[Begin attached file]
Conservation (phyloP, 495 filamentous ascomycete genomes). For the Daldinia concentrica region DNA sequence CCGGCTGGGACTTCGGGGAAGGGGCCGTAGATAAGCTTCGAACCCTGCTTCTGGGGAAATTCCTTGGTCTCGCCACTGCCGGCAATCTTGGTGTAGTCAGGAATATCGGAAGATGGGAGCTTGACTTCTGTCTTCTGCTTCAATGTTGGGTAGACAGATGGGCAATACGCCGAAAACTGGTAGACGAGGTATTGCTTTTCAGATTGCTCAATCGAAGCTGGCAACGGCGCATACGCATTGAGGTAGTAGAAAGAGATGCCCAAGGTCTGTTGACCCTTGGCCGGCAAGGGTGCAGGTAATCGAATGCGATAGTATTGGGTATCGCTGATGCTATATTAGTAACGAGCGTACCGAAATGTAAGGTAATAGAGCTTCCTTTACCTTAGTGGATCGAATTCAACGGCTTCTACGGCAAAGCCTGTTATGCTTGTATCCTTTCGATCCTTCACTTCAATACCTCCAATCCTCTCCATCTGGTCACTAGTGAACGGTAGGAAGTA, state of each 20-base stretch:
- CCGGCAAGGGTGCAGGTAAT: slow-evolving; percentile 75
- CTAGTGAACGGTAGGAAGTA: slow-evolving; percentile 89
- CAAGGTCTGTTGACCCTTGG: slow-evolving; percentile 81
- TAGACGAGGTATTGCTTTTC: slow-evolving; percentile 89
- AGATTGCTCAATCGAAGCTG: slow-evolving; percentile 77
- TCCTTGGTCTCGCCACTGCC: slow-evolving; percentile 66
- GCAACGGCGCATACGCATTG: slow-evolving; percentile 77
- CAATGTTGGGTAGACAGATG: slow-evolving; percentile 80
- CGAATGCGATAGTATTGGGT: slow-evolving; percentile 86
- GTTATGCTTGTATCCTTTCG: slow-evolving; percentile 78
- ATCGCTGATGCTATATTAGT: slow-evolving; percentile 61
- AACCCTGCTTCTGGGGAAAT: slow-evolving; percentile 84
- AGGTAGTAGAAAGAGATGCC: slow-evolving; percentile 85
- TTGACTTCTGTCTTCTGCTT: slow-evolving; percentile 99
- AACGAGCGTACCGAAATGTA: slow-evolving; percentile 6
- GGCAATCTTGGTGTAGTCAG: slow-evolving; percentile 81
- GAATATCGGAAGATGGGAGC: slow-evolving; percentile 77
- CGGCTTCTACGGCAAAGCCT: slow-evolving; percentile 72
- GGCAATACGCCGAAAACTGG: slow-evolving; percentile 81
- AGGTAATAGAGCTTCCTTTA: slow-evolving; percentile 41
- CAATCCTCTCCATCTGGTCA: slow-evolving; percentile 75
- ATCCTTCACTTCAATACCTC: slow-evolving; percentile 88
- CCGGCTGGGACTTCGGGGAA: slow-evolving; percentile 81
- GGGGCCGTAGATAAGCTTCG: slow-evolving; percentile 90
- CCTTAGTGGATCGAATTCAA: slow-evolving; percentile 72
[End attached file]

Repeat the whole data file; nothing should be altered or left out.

Conservation (phyloP, 495 filamentous ascomycete genomes). For the Daldinia concentrica region DNA sequence CCGGCTGGGACTTCGGGGAAGGGGCCGTAGATAAGCTTCGAACCCTGCTTCTGGGGAAATTCCTTGGTCTCGCCACTGCCGGCAATCTTGGTGTAGTCAGGAATATCGGAAGATGGGAGCTTGACTTCTGTCTTCTGCTTCAATGTTGGGTAGACAGATGGGCAATACGCCGAAAACTGGTAGACGAGGTATTGCTTTTCAGATTGCTCAATCGAAGCTGGCAACGGCGCATACGCATTGAGGTAGTAGAAAGAGATGCCCAAGGTCTGTTGACCCTTGGCCGGCAAGGGTGCAGGTAATCGAATGCGATAGTATTGGGTATCGCTGATGCTATATTAGTAACGAGCGTACCGAAATGTAAGGTAATAGAGCTTCCTTTACCTTAGTGGATCGAATTCAACGGCTTCTACGGCAAAGCCTGTTATGCTTGTATCCTTTCGATCCTTCACTTCAATACCTCCAATCCTCTCCATCTGGTCACTAGTGAACGGTAGGAAGTA, state of each 20-base stretch:
- CCGGCAAGGGTGCAGGTAAT: slow-evolving; percentile 75
- CTAGTGAACGGTAGGAAGTA: slow-evolving; percentile 89
- CAAGGTCTGTTGACCCTTGG: slow-evolving; percentile 81
- TAGACGAGGTATTGCTTTTC: slow-evolving; percentile 89
- AGATTGCTCAATCGAAGCTG: slow-evolving; percentile 77
- TCCTTGGTCTCGCCACTGCC: slow-evolving; percentile 66
- GCAACGGCGCATACGCATTG: slow-evolving; percentile 77
- CAATGTTGGGTAGACAGATG: slow-evolving; percentile 80
- CGAATGCGATAGTATTGGGT: slow-evolving; percentile 86
- GTTATGCTTGTATCCTTTCG: slow-evolving; percentile 78
- ATCGCTGATGCTATATTAGT: slow-evolving; percentile 61
- AACCCTGCTTCTGGGGAAAT: slow-evolving; percentile 84
- AGGTAGTAGAAAGAGATGCC: slow-evolving; percentile 85
- TTGACTTCTGTCTTCTGCTT: slow-evolving; percentile 99
- AACGAGCGTACCGAAATGTA: slow-evolving; percentile 6
- GGCAATCTTGGTGTAGTCAG: slow-evolving; percentile 81
- GAATATCGGAAGATGGGAGC: slow-evolving; percentile 77
- CGGCTTCTACGGCAAAGCCT: slow-evolving; percentile 72
- GGCAATACGCCGAAAACTGG: slow-evolving; percentile 81
- AGGTAATAGAGCTTCCTTTA: slow-evolving; percentile 41
- CAATCCTCTCCATCTGGTCA: slow-evolving; percentile 75
- ATCCTTCACTTCAATACCTC: slow-evolving; percentile 88
- CCGGCTGGGACTTCGGGGAA: slow-evolving; percentile 81
- GGGGCCGTAGATAAGCTTCG: slow-evolving; percentile 90
- CCTTAGTGGATCGAATTCAA: slow-evolving; percentile 72